In 1990, I moved to Dallas to cover the Cowboys. Haley would be nothing but a nightmarish memory, somebody else's problem, a guy I was pretty sure skipped taking his medicine. (For two full years!) I would be free to empathize ... from a distance.
And then, in '92, Charles Haley came to Dallas.I was the first and only reporter to greet him at his locker.
We were one-on-one. The tension built. No media members wanted any part of it. Charles got revved up, opening by braying something about what an asshole I was in San Francisco (he was/is right. ... but how'd he know?), and he was hooting something about how Aikman couldn't carry Montana's jockstrap and I was writing it all down.
And Haley barks, "Hey, motherfucker, I didn't say you could write this down, motherfucker! DO YOU HEAR ME, MOTHERFUCKER?''
The verbal barrage continued. I kept writing. A notepad full of "motherfuckers.''
I did not opt to reason with a man who would, a few weeks later, find a huge bushel of bananas in his locker, a jokey gift from defensive-line mates who admired his ... um ... Neanderthalic approach to life. I absorbed the MFs, and somehow located, deep in my fashionable cargo pants, the resolve to say:
"Charles, you keep talking. Please. Say anything you want to me. Call me anything you want. And you know what? I'm going to write down every word. And if my editors allow it, this interview, word-for-word, is going to be in the gah-damn newspaper tomorrow morning. Go.''
He kept motherfuckering me. I kept writing. Now, I was nervous ... but it wasn't that hard to take notes: How hard is it to simply scribble "MF'' over and over?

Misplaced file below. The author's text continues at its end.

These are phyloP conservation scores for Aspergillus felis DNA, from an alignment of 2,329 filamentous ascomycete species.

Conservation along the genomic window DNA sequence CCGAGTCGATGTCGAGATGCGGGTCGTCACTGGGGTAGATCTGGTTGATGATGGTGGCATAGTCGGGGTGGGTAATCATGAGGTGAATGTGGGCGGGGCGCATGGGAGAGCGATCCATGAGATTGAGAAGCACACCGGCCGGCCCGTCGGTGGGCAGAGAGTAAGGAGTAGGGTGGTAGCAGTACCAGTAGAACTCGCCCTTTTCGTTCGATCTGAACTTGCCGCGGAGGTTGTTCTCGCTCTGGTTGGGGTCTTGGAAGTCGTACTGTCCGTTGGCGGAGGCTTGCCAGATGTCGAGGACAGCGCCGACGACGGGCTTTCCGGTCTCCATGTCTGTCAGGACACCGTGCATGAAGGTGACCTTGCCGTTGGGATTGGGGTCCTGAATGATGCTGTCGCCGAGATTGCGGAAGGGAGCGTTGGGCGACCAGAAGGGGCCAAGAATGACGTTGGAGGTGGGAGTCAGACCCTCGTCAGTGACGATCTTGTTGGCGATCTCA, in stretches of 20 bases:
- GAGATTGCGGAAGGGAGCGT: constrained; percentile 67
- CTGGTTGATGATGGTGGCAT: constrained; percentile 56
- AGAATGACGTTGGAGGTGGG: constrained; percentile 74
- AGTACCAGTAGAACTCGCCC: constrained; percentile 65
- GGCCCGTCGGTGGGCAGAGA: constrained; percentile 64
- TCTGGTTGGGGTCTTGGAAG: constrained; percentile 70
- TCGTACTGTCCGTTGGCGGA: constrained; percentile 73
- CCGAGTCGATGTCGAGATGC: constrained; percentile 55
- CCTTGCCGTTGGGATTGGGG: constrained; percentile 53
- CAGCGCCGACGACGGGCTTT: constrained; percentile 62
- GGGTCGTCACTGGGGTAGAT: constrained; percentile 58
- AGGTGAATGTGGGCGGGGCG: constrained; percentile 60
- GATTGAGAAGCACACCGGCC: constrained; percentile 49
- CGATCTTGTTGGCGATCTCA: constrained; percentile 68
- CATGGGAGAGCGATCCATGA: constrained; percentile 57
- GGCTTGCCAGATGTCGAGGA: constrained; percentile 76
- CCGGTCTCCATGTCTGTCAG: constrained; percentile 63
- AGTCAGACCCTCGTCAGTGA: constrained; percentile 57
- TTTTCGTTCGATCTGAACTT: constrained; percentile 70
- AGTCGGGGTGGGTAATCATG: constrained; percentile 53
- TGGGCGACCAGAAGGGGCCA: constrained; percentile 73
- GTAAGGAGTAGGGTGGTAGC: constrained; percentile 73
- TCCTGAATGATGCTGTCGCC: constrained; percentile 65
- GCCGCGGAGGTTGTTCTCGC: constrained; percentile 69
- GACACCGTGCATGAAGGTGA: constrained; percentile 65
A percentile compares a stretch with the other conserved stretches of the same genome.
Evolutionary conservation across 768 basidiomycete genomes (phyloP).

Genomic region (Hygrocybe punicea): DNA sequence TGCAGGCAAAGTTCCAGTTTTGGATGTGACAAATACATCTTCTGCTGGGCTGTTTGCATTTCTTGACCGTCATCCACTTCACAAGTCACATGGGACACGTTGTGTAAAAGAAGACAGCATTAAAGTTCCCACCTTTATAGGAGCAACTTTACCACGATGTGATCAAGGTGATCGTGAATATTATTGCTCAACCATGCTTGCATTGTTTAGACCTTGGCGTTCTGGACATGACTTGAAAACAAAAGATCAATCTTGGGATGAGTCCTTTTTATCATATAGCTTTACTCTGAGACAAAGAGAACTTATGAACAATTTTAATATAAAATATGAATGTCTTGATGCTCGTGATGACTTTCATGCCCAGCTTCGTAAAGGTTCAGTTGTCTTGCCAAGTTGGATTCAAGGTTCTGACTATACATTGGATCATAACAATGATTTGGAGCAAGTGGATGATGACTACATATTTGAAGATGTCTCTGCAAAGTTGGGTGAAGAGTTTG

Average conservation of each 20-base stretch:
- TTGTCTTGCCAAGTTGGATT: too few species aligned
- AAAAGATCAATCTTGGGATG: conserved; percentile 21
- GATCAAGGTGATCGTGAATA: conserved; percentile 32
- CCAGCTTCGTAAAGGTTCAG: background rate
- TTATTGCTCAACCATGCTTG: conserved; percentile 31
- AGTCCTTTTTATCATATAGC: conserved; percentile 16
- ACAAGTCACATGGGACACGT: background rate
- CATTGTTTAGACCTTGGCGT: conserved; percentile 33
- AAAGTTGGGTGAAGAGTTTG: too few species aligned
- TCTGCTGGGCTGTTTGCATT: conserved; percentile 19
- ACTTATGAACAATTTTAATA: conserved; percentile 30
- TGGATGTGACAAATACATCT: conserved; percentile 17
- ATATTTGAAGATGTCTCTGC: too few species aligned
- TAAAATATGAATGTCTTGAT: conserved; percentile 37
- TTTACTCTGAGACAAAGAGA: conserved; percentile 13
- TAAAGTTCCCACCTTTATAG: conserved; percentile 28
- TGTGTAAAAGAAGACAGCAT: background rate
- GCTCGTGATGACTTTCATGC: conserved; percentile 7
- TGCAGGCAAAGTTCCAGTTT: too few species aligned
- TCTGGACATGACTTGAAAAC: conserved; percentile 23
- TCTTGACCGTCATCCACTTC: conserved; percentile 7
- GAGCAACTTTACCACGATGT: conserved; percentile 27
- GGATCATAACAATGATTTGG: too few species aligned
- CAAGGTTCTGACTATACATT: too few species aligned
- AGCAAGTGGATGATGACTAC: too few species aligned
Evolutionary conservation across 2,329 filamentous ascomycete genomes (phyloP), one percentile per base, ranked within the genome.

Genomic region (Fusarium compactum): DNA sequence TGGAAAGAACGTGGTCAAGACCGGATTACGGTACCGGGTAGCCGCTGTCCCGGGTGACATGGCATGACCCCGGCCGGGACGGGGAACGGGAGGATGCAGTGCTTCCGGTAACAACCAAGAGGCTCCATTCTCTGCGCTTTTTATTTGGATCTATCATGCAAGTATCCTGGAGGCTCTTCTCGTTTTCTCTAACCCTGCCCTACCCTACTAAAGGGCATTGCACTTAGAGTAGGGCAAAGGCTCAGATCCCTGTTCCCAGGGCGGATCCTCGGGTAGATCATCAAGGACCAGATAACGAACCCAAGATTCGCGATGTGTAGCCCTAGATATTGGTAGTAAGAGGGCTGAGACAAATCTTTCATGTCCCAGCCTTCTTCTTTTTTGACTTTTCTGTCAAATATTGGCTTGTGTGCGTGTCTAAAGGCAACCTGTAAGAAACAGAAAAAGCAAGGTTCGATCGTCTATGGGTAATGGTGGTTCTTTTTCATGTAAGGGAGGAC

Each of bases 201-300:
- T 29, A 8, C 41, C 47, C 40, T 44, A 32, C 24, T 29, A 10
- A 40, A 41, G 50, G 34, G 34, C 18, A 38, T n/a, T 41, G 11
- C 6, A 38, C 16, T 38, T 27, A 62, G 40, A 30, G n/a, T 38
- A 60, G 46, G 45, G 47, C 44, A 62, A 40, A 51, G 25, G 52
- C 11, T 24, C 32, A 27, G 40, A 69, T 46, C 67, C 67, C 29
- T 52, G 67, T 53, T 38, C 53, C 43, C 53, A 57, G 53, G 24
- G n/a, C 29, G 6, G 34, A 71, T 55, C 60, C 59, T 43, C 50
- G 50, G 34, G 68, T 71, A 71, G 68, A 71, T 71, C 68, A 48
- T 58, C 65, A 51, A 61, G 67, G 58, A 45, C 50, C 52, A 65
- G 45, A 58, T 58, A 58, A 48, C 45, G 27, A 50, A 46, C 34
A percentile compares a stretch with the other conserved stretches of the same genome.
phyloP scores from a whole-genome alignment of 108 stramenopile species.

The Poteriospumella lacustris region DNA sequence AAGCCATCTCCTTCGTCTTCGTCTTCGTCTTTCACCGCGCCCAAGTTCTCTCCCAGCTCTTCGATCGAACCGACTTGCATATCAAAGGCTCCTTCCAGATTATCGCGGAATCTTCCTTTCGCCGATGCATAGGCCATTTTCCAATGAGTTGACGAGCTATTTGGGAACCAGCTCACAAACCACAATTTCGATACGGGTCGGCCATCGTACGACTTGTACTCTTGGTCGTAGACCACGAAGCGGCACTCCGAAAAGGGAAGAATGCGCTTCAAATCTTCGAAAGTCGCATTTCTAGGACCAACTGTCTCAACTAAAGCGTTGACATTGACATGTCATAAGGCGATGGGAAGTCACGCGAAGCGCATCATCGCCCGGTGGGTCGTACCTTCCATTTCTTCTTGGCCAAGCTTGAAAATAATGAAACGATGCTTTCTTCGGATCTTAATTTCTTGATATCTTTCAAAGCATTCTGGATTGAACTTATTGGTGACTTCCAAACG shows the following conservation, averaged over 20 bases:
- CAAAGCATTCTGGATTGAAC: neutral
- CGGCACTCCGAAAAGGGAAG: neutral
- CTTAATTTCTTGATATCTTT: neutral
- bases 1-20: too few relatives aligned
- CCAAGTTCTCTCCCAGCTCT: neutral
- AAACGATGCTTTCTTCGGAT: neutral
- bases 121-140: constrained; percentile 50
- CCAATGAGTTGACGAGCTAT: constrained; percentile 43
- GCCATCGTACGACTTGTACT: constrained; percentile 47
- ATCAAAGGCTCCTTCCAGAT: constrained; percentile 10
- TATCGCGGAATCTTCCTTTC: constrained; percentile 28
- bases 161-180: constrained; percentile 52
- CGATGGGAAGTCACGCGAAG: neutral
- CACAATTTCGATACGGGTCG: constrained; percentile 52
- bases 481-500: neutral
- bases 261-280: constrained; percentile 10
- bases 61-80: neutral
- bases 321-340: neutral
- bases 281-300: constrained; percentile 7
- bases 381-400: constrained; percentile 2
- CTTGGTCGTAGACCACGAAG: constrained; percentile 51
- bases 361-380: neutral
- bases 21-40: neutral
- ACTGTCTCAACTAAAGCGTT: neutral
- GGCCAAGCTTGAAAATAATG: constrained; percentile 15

It is a credit to my employer at the time, the Fort Worth Star-Telegram, that the piece really did run. As a straight news story, with no embellishment and no judgment. Just my questions and his answers, jagged but pure, all serving as Charles Haley's introduction to his new community. Welcome to Dallas, motherfucker.
Why did I go through with it? Three reasons:
1) The result was a revealing story that offered great insight into the star the Cowboys had just acquired.
2) Hey, I promised him!
3) Critics of the media often come at us because we "buy ink by the barrel,'' and all that shit. But actually, in any battle between "the jocks vs. the media,'' the geeks with pencils don't usually win. So when truth is on our side — plus, you mentioned my mom, you prick! — we can't be blamed for swinging that truth like it's a medieval flail.